Google for Entrepreneurs live streamed its first demo day on Google Plus today, where 10 startups from seven cities were selected to pitch their companies to a room of investors and a panel of investor judges. All 10 companies included in the lineup, including one medical device company, walked away with a $100,000 investment from AOL founder Steve Case, who was one of the judges.
Dr. Susan Eagle, a cardiac anesthesiologist at Vanderbilt University Medical Center, said there’s currently no quick way for clinicians or emergency responders to transfer EKG data to cardiologists in real time. This is necessary when, for example, someone is having a heart attack and arrives to an urgent care clinic in a remote area with no easy access to a cardiologist. Or it could be used so a cardiologist can be more prepared for when a heart attack patient arrives via ambulance.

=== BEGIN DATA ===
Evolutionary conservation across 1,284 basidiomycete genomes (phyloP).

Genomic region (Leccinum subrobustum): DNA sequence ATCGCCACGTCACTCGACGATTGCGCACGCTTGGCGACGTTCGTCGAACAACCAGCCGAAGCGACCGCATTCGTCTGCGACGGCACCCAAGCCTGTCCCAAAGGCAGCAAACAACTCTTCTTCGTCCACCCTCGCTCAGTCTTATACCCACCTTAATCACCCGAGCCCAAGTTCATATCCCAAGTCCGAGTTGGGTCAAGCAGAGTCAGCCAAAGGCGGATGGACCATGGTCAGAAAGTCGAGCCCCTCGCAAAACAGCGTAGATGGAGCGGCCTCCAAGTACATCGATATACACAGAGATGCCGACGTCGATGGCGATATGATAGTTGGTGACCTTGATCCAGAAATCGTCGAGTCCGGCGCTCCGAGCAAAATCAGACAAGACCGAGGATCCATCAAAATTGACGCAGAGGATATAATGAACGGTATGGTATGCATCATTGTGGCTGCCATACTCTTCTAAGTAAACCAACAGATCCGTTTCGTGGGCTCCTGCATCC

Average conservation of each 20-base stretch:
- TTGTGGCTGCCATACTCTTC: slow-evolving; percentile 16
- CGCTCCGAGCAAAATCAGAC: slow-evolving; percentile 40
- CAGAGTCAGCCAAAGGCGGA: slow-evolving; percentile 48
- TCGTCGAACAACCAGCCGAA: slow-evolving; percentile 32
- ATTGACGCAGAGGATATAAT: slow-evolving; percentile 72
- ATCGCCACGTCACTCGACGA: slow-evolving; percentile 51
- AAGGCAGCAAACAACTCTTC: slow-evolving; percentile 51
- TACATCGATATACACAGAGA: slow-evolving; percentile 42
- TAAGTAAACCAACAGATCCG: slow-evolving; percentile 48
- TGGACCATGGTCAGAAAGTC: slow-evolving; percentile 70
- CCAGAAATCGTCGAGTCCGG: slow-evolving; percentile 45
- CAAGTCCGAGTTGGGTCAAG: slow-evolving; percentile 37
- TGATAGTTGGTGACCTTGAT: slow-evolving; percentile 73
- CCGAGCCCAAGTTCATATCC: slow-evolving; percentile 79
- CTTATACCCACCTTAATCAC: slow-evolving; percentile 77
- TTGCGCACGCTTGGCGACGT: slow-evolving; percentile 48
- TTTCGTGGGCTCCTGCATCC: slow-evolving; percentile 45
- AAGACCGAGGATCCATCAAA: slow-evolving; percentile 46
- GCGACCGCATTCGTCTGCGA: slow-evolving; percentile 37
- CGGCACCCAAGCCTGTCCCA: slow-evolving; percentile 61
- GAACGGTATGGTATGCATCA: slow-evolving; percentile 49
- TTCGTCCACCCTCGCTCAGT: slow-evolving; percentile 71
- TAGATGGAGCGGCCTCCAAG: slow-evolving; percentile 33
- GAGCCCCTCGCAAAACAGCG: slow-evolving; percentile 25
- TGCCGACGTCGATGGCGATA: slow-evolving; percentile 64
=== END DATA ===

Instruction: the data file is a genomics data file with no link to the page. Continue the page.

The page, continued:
“Right now, in this technology void, they have to use faxes, scanners or cell phone cameras to transmit your time-sensitive cardiac data,” Eagle said in the pitch. Those are unsuitable for diagnosis and in some cases a violation of HIPAA laws.
She teamed up with Franz Baudenbacher, a biomedical engineering professor, and entrepreneur Josh Nichols to come up with a better way. The device portion of the technology is a small, portable, EKG monitor that transmits data to a tablet or smartphone through a Bluetooth connection. A technician can take a sample of that data, upload it to the cloud and make it available to a cardiologist anywhere in the country, who could provide feedback on the patient’s status.
While participating in the Jumpstart Foundry program last year, the company developed a prototype, filed for patents and completed a pilot study at Vanderbilt, Nichols said. Now its looking to follow up a $400,000 seed round with a Series A that will carry it through FDA clearance and into pilot studies, he said.
The unexpected $100K from Case gets that off to a good start.
In the video above, InvisionHeart’s pitch starts at the 3 hours 41 minute mark.